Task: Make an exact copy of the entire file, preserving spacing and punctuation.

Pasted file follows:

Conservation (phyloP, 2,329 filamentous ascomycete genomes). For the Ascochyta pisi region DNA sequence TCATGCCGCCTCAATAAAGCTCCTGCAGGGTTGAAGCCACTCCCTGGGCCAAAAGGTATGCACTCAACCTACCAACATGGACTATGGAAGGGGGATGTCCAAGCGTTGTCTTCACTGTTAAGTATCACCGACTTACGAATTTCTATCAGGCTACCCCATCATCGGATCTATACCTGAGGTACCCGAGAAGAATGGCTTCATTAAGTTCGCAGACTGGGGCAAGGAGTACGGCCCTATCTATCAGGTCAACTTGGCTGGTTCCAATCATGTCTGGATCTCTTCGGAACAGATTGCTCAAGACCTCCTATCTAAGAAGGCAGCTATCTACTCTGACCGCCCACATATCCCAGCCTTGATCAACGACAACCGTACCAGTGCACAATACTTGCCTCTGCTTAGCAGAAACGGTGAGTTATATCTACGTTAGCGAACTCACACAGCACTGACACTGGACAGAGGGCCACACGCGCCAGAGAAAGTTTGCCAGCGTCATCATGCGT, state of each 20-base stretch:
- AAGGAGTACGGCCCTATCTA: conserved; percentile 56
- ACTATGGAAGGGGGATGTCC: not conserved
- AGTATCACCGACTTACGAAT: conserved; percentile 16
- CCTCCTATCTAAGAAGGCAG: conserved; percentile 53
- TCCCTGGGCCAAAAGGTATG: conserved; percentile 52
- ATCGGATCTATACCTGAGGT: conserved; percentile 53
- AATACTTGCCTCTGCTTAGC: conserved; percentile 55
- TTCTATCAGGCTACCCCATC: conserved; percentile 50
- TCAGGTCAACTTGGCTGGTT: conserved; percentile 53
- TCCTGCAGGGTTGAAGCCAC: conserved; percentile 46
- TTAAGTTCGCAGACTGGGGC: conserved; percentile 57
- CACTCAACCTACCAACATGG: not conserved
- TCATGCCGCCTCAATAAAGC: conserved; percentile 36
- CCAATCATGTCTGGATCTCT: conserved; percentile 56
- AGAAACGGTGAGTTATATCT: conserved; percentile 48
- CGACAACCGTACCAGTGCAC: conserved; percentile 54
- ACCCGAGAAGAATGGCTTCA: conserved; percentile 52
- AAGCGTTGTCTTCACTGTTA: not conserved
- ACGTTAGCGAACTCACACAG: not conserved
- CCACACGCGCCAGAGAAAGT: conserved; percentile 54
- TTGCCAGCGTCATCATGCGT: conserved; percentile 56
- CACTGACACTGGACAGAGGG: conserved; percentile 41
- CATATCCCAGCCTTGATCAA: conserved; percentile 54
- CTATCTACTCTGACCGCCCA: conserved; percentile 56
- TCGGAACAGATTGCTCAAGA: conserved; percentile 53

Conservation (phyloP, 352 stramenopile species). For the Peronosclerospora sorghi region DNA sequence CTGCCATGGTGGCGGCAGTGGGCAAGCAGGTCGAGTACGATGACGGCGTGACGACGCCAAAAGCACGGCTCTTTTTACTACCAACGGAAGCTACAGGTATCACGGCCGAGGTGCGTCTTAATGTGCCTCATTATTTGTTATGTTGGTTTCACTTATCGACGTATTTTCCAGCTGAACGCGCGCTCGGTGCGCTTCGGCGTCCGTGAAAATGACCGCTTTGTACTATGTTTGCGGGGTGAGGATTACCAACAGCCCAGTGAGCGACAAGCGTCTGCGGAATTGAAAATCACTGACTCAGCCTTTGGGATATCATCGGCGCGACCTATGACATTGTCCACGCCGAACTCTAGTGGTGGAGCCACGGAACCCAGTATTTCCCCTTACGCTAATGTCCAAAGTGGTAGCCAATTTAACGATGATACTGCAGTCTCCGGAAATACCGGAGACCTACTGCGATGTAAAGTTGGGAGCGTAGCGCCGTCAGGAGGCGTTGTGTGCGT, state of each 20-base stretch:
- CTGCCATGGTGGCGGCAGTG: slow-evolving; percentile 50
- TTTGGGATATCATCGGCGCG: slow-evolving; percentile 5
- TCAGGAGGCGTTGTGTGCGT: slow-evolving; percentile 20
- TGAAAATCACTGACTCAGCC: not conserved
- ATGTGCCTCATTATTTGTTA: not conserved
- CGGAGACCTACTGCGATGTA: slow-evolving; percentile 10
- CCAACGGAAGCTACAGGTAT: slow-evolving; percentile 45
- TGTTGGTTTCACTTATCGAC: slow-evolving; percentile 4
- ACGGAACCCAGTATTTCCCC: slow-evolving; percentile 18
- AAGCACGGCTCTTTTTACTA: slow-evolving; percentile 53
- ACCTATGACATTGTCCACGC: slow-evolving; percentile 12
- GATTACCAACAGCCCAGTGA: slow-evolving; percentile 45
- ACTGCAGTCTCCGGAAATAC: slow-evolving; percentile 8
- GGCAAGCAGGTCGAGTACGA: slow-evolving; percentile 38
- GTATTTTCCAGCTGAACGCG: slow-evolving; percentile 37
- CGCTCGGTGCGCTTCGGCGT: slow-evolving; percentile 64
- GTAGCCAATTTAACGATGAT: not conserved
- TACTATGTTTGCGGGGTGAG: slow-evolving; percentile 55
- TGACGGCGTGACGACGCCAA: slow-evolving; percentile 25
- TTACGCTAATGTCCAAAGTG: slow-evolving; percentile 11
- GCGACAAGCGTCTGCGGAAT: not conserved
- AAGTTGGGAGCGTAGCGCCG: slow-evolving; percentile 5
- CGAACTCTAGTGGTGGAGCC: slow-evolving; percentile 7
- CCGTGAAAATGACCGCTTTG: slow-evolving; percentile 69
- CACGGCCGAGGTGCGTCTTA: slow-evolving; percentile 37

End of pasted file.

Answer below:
Conservation (phyloP, 2,329 filamentous ascomycete genomes). For the Ascochyta pisi region DNA sequence TCATGCCGCCTCAATAAAGCTCCTGCAGGGTTGAAGCCACTCCCTGGGCCAAAAGGTATGCACTCAACCTACCAACATGGACTATGGAAGGGGGATGTCCAAGCGTTGTCTTCACTGTTAAGTATCACCGACTTACGAATTTCTATCAGGCTACCCCATCATCGGATCTATACCTGAGGTACCCGAGAAGAATGGCTTCATTAAGTTCGCAGACTGGGGCAAGGAGTACGGCCCTATCTATCAGGTCAACTTGGCTGGTTCCAATCATGTCTGGATCTCTTCGGAACAGATTGCTCAAGACCTCCTATCTAAGAAGGCAGCTATCTACTCTGACCGCCCACATATCCCAGCCTTGATCAACGACAACCGTACCAGTGCACAATACTTGCCTCTGCTTAGCAGAAACGGTGAGTTATATCTACGTTAGCGAACTCACACAGCACTGACACTGGACAGAGGGCCACACGCGCCAGAGAAAGTTTGCCAGCGTCATCATGCGT, state of each 20-base stretch:
- AAGGAGTACGGCCCTATCTA: conserved; percentile 56
- ACTATGGAAGGGGGATGTCC: not conserved
- AGTATCACCGACTTACGAAT: conserved; percentile 16
- CCTCCTATCTAAGAAGGCAG: conserved; percentile 53
- TCCCTGGGCCAAAAGGTATG: conserved; percentile 52
- ATCGGATCTATACCTGAGGT: conserved; percentile 53
- AATACTTGCCTCTGCTTAGC: conserved; percentile 55
- TTCTATCAGGCTACCCCATC: conserved; percentile 50
- TCAGGTCAACTTGGCTGGTT: conserved; percentile 53
- TCCTGCAGGGTTGAAGCCAC: conserved; percentile 46
- TTAAGTTCGCAGACTGGGGC: conserved; percentile 57
- CACTCAACCTACCAACATGG: not conserved
- TCATGCCGCCTCAATAAAGC: conserved; percentile 36
- CCAATCATGTCTGGATCTCT: conserved; percentile 56
- AGAAACGGTGAGTTATATCT: conserved; percentile 48
- CGACAACCGTACCAGTGCAC: conserved; percentile 54
- ACCCGAGAAGAATGGCTTCA: conserved; percentile 52
- AAGCGTTGTCTTCACTGTTA: not conserved
- ACGTTAGCGAACTCACACAG: not conserved
- CCACACGCGCCAGAGAAAGT: conserved; percentile 54
- TTGCCAGCGTCATCATGCGT: conserved; percentile 56
- CACTGACACTGGACAGAGGG: conserved; percentile 41
- CATATCCCAGCCTTGATCAA: conserved; percentile 54
- CTATCTACTCTGACCGCCCA: conserved; percentile 56
- TCGGAACAGATTGCTCAAGA: conserved; percentile 53

Conservation (phyloP, 352 stramenopile species). For the Peronosclerospora sorghi region DNA sequence CTGCCATGGTGGCGGCAGTGGGCAAGCAGGTCGAGTACGATGACGGCGTGACGACGCCAAAAGCACGGCTCTTTTTACTACCAACGGAAGCTACAGGTATCACGGCCGAGGTGCGTCTTAATGTGCCTCATTATTTGTTATGTTGGTTTCACTTATCGACGTATTTTCCAGCTGAACGCGCGCTCGGTGCGCTTCGGCGTCCGTGAAAATGACCGCTTTGTACTATGTTTGCGGGGTGAGGATTACCAACAGCCCAGTGAGCGACAAGCGTCTGCGGAATTGAAAATCACTGACTCAGCCTTTGGGATATCATCGGCGCGACCTATGACATTGTCCACGCCGAACTCTAGTGGTGGAGCCACGGAACCCAGTATTTCCCCTTACGCTAATGTCCAAAGTGGTAGCCAATTTAACGATGATACTGCAGTCTCCGGAAATACCGGAGACCTACTGCGATGTAAAGTTGGGAGCGTAGCGCCGTCAGGAGGCGTTGTGTGCGT, state of each 20-base stretch:
- CTGCCATGGTGGCGGCAGTG: slow-evolving; percentile 50
- TTTGGGATATCATCGGCGCG: slow-evolving; percentile 5
- TCAGGAGGCGTTGTGTGCGT: slow-evolving; percentile 20
- TGAAAATCACTGACTCAGCC: not conserved
- ATGTGCCTCATTATTTGTTA: not conserved
- CGGAGACCTACTGCGATGTA: slow-evolving; percentile 10
- CCAACGGAAGCTACAGGTAT: slow-evolving; percentile 45
- TGTTGGTTTCACTTATCGAC: slow-evolving; percentile 4
- ACGGAACCCAGTATTTCCCC: slow-evolving; percentile 18
- AAGCACGGCTCTTTTTACTA: slow-evolving; percentile 53
- ACCTATGACATTGTCCACGC: slow-evolving; percentile 12
- GATTACCAACAGCCCAGTGA: slow-evolving; percentile 45
- ACTGCAGTCTCCGGAAATAC: slow-evolving; percentile 8
- GGCAAGCAGGTCGAGTACGA: slow-evolving; percentile 38
- GTATTTTCCAGCTGAACGCG: slow-evolving; percentile 37
- CGCTCGGTGCGCTTCGGCGT: slow-evolving; percentile 64
- GTAGCCAATTTAACGATGAT: not conserved
- TACTATGTTTGCGGGGTGAG: slow-evolving; percentile 55
- TGACGGCGTGACGACGCCAA: slow-evolving; percentile 25
- TTACGCTAATGTCCAAAGTG: slow-evolving; percentile 11
- GCGACAAGCGTCTGCGGAAT: not conserved
- AAGTTGGGAGCGTAGCGCCG: slow-evolving; percentile 5
- CGAACTCTAGTGGTGGAGCC: slow-evolving; percentile 7
- CCGTGAAAATGACCGCTTTG: slow-evolving; percentile 69
- CACGGCCGAGGTGCGTCTTA: slow-evolving; percentile 37